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For Congressman, Life in
Bike Lane Comes Naturally

Earl Blumenauer of Oregon Rides to the
White House; Look Out for Motorcades

By GREG HITT
December 29, 2007; Page A1

WASHINGTON -- A little after 6:00 one morning, Earl Blumenauer emerged from his Capitol Hill row house. The temperature hovered near 40 degrees and it was really raining. The Oregon congressman hopped on his rust-colored Trek Portland, an aluminum-frame bicycle with a carbon front fork designed to absorb road shock, and pedaled to his office.

Though he was alone on the road, and despite the downpour, he stopped at every red traffic signal. At one odd-shaped intersection, Mr. Blumenauer mused aloud about all the streets jutting off at odd angles. Perfect for a traffic circle, he suggested.

Later that morning, House Minority Leader John Boehner, the Ohio Republican, was incredulous that anyone had been out in such weather. "Are you out of your mind?" he asked.

Some members of Congress come to Washington and get in the fast lane. The 59-year-old Mr. Blumenauer came to Washington and got in the bike lane. Few members of Congress care more than he does about cranks and sprockets.

Mr. Blumenauer's "obsession with bicycling borders on the interesting," sniffed TV satirist Stephen Colbert.

"Bikeman," a House colleague from Oregon calls him. Mr. Blumenauer owns seven bikes. His congressional office is one of the few -- if not the only one -- that didn't even apply for a parking permit. On occasion, Mr. Blumenauer has cycled to the White House. On Mr. Blumenauer's first visit, the Secret Service, more accustomed to limousines, was flummoxed at the sight of his bike.

"I leaned it up against the portico," Mr. Blumenauer says.

Washington isn't particularly bicycle friendly. The summers are swampy. The winters are cold. And if you aren't careful, you could get flattened by a motorcade.

But Mr. Blumenauer has been a pedal pusher since his days on the Portland City Council, when he pressed for more bike lanes and set an example by riding around in his suit and a big bow tie. When Mr. Blumenauer arrived in Washington in 1996, he didn't bring a car. Soon he was preaching the benefits of pedaling.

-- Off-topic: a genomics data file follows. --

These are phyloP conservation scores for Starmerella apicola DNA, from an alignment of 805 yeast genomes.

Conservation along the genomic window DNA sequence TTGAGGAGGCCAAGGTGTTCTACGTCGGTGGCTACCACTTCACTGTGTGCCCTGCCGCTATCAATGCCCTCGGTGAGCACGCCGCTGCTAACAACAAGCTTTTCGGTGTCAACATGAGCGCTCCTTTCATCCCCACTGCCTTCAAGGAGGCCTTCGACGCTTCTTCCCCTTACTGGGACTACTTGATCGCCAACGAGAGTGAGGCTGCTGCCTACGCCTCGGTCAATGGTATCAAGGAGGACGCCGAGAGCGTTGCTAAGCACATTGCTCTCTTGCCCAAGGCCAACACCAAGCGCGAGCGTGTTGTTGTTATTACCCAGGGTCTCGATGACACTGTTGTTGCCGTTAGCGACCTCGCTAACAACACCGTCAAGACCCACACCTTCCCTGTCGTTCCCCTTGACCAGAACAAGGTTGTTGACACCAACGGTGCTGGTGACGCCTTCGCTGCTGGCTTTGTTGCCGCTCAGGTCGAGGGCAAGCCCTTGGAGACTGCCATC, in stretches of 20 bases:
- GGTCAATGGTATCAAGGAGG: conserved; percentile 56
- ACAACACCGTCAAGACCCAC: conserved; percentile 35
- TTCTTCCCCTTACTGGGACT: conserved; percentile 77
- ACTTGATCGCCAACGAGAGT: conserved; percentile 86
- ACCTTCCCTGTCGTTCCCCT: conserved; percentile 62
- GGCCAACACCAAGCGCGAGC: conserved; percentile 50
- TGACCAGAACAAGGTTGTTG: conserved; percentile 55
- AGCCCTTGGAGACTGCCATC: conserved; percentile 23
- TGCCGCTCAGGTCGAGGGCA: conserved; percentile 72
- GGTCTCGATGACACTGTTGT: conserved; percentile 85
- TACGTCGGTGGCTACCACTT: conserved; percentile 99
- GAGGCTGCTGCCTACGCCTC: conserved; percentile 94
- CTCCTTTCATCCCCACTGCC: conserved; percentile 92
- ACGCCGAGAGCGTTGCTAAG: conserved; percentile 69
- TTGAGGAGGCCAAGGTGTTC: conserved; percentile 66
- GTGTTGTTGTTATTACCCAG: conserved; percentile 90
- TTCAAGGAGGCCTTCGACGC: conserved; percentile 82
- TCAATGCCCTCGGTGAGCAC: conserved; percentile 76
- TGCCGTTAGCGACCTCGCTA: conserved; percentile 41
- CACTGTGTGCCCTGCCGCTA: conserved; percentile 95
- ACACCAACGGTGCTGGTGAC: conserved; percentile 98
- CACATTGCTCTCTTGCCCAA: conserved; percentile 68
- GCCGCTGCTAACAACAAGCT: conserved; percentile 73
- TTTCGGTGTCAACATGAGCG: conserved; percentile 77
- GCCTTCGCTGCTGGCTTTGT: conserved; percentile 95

He launched the Congressional Bike Caucus, a bipartisan group that promotes public investment in cycling. In his early days, he tracked down Speaker Newt Gingrich in the House gym to pitch transit-fare subsidies for House workers. He got them. As the ranks of the Bicycle Caucus have grown -- there are now more than 170 members -- money for bike projects has grown, more than doubling during his time in office.

So, too, has Mr. Blumenauer's reputation: He's a Pacific Northwest liberal, labor and eco-friendly, with an earnest demeanor. He broke his foot in early 2006, tripping as he took out the trash for recycling at his home in Portland. "It could not have been more politically correct," says Kerry Tymchuk, state director for Oregon Sen. Gordon Smith, a Republican. For several weeks afterward, Mr. Blumenauer, on crutches, stayed off his bike.

At a community fund-raiser last winter, Washington Rep. Brian Baird, a Democrat representing a district across the Columbia River from Portland, spoofed Mr. Blumenauer and Portland's liberal sensibilities. In a dead-on parody of President Bush, Mr. Baird confused the word "bicycle" with "bisexual."

"Maybe they do things different out there in Oregon than we do in Texas," Mr. Baird said with a Bush twang.

Mr. Blumenauer's bike, a Trek Portland, leans up against the wall in his Washington office. Trek makes two bikes named for urban places -- the other is the Trek Soho -- and Mr. Blumenauer likes the idea that he represents one of them. "Really slick," he says. "How do I not buy that?" Actually, Mr. Blumenauer bought two -- one for Washington and one to keep at home.

On his way out of Rayburn House Office Building, Mr. Blumenauer pushed open the door with one hand and dragged his bike through with the other. He exited among soaring columns and onto a horseshoe-shaped drive, where 11 cars lined up along the curb. Many more were parked tightly on the street beyond.